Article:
(IVANHOE NEWSWIRE) – Women especially, will gain less weight by middle age if they engage in moderate to vigorous activity nearly every day of the week starting as young adults, according to this study.
Women particularly benefited from high activity over 20 years, gaining an average of 13 pounds less than those with low activity; while men with high activity gained about 6 pounds less than their low-activity peers. High activity included recreational exercise such as basketball, running, brisk walking or an exercise class or daily activities such as housework or construction work.
"Everyone benefits from high activity, but I was surprised by the gender differences," lead author Arlene Hankinson, M.D., an instructor in preventive medicine at Northwestern University Feinberg School of Medicine, was quoted as saying. "It wasn't that activity didn't have an effect in men, but the effect was greater in women. Now women should be especially motivated."
There could be many reasons for the gender difference, Hankinson said. Women are less likely than men to overestimate their activity, according to previous studies. "Men may not be getting as much activity as they report," Hankinson explained.
In addition, men in the high-activity group compensated by eating more than their low-activity counterparts, which could have led to more weight gain. The highly active women didn't eat more than low-activity women in the study. One of the many ways to achieve the study's definition of high activity level was 150 minutes of moderate to vigorous activity a week.
The study looked at 1,800 women and about 1,700 men participants who are part of the Coronary Artery Risk Development in Young Adults (CARDIA) Study, a multi-centered, longitudinal, and population-based observational study designed to describe the development of risk factors for coronary heart disease in young black and white adults.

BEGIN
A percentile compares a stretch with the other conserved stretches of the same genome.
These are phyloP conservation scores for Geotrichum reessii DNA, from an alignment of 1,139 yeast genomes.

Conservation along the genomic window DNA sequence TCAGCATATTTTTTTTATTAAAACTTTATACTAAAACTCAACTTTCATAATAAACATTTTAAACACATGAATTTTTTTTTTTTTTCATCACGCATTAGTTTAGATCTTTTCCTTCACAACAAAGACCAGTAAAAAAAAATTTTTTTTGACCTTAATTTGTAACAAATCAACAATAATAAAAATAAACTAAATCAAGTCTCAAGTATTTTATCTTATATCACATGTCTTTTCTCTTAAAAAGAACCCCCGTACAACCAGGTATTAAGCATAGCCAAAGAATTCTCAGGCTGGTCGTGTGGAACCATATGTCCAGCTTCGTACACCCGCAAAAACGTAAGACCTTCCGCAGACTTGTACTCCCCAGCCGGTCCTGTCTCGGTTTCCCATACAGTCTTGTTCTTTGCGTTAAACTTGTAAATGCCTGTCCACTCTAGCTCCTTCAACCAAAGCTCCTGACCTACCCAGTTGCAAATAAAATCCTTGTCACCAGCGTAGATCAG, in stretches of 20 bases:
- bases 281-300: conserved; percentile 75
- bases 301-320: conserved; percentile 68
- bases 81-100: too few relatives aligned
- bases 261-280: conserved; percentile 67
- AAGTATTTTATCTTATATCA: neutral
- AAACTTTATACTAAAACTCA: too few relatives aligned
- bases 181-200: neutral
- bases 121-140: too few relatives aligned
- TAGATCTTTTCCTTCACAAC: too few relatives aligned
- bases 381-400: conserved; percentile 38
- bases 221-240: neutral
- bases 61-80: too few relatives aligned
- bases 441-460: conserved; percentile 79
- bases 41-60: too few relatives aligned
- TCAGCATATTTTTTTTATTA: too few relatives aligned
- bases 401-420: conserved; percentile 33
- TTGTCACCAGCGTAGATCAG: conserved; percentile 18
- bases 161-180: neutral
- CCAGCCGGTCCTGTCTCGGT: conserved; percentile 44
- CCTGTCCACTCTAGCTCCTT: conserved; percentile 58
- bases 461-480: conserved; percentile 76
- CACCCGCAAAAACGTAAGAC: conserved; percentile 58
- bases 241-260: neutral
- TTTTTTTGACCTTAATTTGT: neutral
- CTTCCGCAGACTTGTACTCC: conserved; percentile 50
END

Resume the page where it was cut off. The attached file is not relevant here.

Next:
"This paper is another example of how the CARDIA study has contributed to our knowledge about the importance of initiating healthy habits early in life and vigilantly maintaining them," paper coauthor Stephen Sidney, M.D., associate director for clinical research at the Kaiser Permanente Division of Research, was quoted as saying. "Common medical problems such as heart disease, diabetes and obesity have their origins in childhood and can generally be prevented by maintaining a normal weight, not smoking, exercising regularly and eating a healthy diet throughout life."
Hankinson's research is the first to measure the impact of high activity over 20 years between young adulthood and middle age and to frequently examine participants (seven times) over that period. Study participants are more likely to remember and accurately report their behavior with regular exams, she said.
"The study reinforces that everyone needs to make regular activity part of their lifestyles throughout their lives," Hankinson said. "Not many people actually do that." The active group in the study comprised only 12 percent of the participants.